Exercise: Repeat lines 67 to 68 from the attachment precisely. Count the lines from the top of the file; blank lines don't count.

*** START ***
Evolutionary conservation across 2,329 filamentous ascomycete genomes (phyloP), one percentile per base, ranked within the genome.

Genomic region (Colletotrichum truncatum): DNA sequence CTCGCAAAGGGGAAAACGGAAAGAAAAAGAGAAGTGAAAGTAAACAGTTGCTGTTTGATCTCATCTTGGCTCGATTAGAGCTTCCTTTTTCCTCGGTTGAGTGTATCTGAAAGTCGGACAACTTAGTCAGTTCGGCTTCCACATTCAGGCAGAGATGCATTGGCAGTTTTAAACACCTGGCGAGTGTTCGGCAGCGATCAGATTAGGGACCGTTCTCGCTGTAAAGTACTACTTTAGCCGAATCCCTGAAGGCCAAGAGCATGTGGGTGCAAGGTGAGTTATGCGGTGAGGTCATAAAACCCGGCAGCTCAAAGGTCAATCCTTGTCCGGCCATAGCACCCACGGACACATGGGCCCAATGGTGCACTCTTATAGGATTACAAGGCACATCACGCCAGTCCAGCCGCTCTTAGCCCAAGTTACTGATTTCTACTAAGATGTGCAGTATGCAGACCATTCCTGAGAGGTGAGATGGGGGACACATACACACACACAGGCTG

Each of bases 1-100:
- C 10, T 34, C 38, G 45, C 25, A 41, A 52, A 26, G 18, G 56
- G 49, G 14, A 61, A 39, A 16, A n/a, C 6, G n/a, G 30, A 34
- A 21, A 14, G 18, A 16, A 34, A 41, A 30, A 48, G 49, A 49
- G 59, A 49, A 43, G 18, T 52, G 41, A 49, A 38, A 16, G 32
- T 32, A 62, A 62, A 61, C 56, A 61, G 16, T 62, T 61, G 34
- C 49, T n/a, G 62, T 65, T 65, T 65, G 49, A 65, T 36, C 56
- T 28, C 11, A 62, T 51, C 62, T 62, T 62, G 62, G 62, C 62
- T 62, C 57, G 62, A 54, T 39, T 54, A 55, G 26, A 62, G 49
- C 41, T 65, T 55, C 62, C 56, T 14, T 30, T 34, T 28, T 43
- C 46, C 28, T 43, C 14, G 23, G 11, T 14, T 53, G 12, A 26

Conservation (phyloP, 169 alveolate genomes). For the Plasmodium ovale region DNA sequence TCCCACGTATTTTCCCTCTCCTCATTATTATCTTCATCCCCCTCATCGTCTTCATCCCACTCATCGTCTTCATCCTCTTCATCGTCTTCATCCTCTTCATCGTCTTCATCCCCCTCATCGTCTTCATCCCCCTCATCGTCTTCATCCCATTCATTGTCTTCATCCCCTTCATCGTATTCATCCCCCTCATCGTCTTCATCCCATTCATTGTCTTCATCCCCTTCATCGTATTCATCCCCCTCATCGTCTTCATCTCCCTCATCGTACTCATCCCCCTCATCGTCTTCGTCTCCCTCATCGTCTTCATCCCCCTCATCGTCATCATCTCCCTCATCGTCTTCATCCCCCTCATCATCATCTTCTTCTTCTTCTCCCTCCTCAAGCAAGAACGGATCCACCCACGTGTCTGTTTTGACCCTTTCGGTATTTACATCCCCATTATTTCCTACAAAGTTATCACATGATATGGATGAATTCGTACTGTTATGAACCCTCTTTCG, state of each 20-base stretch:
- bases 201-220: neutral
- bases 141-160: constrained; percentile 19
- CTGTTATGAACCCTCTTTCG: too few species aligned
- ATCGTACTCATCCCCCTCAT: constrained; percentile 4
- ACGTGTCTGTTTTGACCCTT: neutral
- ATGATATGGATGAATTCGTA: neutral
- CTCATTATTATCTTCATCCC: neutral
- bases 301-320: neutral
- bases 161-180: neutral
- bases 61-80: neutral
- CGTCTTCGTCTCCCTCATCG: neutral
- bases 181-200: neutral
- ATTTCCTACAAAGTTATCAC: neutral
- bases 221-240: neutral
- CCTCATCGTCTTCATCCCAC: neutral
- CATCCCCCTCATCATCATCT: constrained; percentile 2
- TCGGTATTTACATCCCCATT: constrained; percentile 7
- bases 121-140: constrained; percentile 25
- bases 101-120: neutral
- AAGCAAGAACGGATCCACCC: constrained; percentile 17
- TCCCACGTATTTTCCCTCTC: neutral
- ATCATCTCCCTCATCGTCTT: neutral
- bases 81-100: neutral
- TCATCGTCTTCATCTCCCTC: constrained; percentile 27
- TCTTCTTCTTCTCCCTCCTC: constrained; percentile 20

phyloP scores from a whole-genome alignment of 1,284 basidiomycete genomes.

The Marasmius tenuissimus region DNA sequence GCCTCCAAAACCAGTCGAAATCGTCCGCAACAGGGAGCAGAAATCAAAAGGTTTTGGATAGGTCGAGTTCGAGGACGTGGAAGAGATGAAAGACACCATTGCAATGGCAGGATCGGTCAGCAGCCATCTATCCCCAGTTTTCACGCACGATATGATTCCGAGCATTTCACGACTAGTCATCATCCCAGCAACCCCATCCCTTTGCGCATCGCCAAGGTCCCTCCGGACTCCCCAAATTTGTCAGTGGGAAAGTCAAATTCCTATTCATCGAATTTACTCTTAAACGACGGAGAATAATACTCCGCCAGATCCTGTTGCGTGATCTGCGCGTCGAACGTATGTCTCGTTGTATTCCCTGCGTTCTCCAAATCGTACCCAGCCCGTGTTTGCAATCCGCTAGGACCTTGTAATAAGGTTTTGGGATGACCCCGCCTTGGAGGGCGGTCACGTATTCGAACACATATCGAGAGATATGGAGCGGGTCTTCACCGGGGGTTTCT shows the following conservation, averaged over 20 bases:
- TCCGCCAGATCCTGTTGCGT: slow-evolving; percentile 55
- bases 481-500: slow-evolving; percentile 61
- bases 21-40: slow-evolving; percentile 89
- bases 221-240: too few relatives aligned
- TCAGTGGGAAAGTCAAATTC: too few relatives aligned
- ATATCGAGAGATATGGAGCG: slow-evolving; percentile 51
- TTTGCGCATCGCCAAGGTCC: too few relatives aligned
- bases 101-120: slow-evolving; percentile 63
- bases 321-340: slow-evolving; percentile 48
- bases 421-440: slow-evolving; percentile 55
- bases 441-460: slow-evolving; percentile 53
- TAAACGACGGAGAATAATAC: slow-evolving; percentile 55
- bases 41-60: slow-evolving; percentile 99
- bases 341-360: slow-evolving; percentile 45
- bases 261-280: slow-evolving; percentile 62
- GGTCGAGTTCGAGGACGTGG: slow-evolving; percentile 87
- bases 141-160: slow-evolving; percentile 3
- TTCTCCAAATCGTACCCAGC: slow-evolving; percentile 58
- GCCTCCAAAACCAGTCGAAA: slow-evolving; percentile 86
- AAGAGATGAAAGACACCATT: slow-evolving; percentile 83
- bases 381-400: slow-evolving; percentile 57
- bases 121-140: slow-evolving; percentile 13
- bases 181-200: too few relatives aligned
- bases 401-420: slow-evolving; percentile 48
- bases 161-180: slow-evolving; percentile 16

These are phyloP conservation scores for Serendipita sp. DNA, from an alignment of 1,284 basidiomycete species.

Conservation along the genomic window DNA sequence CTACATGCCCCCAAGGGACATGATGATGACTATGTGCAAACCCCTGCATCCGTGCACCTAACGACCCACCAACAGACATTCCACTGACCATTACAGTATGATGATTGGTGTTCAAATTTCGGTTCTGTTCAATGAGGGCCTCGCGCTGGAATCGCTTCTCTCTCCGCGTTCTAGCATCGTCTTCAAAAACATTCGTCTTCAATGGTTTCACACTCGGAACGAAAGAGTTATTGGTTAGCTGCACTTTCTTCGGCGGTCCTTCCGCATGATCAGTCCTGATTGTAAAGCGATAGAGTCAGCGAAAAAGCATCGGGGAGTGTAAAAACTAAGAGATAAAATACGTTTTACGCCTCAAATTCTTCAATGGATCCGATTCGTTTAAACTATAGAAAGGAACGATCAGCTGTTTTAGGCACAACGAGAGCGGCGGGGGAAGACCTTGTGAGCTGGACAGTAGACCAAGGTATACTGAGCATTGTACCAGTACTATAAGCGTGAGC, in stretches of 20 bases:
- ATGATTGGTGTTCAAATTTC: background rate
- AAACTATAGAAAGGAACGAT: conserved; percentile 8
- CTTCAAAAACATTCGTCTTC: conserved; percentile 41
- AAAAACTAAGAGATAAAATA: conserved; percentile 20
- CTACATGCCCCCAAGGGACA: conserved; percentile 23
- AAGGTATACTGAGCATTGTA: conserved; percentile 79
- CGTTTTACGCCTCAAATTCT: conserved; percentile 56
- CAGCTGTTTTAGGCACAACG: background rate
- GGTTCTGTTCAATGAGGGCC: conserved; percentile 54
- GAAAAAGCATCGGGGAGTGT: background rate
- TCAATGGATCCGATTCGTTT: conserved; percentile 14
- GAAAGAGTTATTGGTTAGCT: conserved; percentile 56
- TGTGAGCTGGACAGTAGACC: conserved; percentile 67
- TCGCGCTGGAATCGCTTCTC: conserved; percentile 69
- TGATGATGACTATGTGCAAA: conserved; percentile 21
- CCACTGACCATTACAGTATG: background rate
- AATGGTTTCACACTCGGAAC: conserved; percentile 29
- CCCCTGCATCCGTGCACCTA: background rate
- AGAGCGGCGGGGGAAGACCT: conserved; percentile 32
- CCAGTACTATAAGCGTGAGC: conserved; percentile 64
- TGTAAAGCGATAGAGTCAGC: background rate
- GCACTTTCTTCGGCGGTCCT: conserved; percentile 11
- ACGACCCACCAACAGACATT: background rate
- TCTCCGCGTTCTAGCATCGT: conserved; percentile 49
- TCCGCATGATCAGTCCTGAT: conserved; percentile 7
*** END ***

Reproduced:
These are phyloP conservation scores for Serendipita sp. DNA, from an alignment of 1,284 basidiomycete species.

Conservation along the genomic window DNA sequence CTACATGCCCCCAAGGGACATGATGATGACTATGTGCAAACCCCTGCATCCGTGCACCTAACGACCCACCAACAGACATTCCACTGACCATTACAGTATGATGATTGGTGTTCAAATTTCGGTTCTGTTCAATGAGGGCCTCGCGCTGGAATCGCTTCTCTCTCCGCGTTCTAGCATCGTCTTCAAAAACATTCGTCTTCAATGGTTTCACACTCGGAACGAAAGAGTTATTGGTTAGCTGCACTTTCTTCGGCGGTCCTTCCGCATGATCAGTCCTGATTGTAAAGCGATAGAGTCAGCGAAAAAGCATCGGGGAGTGTAAAAACTAAGAGATAAAATACGTTTTACGCCTCAAATTCTTCAATGGATCCGATTCGTTTAAACTATAGAAAGGAACGATCAGCTGTTTTAGGCACAACGAGAGCGGCGGGGGAAGACCTTGTGAGCTGGACAGTAGACCAAGGTATACTGAGCATTGTACCAGTACTATAAGCGTGAGC, in stretches of 20 bases: